Articles, Newsletters and Advisories
(by Marc Felezzola)
The COVID-19 pandemic has resulted in a “new normal” that was likely not accounted for in pricing and scheduling for projects awarded prior to the pandemic (“existing projects”). As owners and contractors move forward with new projects in a post-pandemic world, there is incredible uncertainty to what extent COVID-19-related requirements will impact future projects (“Future Projects”). This article addresses some of the major risks that owners and contractors face on both existing projects and future projects.
The forced COVID-19 shutdown and subsequent resumption of existing projects will likely result in costs to contractors for demobilization and remobilization, downtime/standby, possible material and labor escalation costs, and extended general conditions (“primary impacts”). These primary impacts typically arise with every suspension or delay to a project and are not unique to COVID-19 forced stoppages. Whether and to what extent these costs are recoverable by contractors depends on the terms of the applicable contract, and in particular its force majeure language. However, because a force majeure event is by definition an event not caused by the owner or contractor, the parties typically bear their own costs associated with the delay caused by the force majeure event. The contractor cannot recover its delay/suspension costs but does get a schedule extension; and the owner cannot recover any costs it incurs as a result of the delay. If nothing else, the contractor will almost certainly be entitled to a change order extending the project schedule for at least the length of the forced shutdown.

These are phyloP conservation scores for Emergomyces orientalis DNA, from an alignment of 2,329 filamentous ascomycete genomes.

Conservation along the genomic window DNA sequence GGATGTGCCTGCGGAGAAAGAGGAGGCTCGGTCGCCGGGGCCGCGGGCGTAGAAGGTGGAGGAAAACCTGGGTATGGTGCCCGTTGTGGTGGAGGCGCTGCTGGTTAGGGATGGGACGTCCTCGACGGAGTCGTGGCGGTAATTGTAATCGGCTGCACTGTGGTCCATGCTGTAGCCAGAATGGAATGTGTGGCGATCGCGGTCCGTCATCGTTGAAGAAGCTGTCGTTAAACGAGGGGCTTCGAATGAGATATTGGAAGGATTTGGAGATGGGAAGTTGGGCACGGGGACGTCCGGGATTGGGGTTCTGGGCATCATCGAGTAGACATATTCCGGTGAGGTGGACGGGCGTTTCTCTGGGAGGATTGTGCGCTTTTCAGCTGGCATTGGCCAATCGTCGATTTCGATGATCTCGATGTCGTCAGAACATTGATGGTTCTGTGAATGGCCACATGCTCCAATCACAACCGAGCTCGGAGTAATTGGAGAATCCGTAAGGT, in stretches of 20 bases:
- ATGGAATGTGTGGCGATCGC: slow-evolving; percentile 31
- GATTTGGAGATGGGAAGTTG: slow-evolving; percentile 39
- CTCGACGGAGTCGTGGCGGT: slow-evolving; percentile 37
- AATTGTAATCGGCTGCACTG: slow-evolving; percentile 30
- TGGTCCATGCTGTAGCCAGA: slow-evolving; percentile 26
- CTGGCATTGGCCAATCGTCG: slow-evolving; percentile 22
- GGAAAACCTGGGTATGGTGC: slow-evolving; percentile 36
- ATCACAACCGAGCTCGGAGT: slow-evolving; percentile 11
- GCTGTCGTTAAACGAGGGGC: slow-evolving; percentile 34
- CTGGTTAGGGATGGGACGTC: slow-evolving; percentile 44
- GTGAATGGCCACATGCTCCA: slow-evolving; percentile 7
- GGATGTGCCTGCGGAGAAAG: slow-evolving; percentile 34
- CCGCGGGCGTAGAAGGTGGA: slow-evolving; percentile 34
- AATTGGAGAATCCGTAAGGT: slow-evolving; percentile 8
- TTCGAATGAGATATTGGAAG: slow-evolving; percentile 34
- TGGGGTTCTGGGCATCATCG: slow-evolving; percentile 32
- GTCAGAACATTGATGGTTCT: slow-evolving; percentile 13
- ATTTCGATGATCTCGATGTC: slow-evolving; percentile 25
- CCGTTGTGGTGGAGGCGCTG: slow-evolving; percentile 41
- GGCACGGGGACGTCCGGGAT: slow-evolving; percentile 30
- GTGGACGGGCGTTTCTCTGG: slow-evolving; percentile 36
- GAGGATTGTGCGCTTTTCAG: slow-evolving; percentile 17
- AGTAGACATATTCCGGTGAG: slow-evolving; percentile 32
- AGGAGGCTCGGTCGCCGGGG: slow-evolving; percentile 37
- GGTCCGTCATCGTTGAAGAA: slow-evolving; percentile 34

Beyond the primary impacts are the costs and schedule impacts associated with resuming work under drastically different circumstances. These impacts range from new social distancing requirements and correlating prohibitions (e.g., limiting use of an elevator at the job site to one worker at a time; prohibitions on sharing equipment) and potential manpower caps (e.g., limits on workers allowed in enclosed portions of a job site in counties that remain in the red or yellow phase; government imposed limits on gathering sizes) to added direct job costs for handwashing stations, thermal scanners, and additional sanitization and personal protection equipment (“secondary impacts”). The aggregate result of these secondary impacts will be a reduction in efficiency, a forced change to contractors’ as-planned means and methods, and an increase in contractors’ direct job costs, all of which will result in a contractor seeking a change order for additional costs, additional time, or both.
On top of the primary and secondary impacts are indirect jobsite impacts in the form of material and equipment supply chain disruptions due to factory and manufacturing facility shutdowns or slowdowns, potential workforce shortages due to pandemic-related illness or concerns, and corresponding increases in materials, equipment, and labor prices (collectively, “tertiary impacts”). Some of these tertiary impacts will not be fully realized immediately, and each will further magnify the schedule impacts and additional costs discussed above.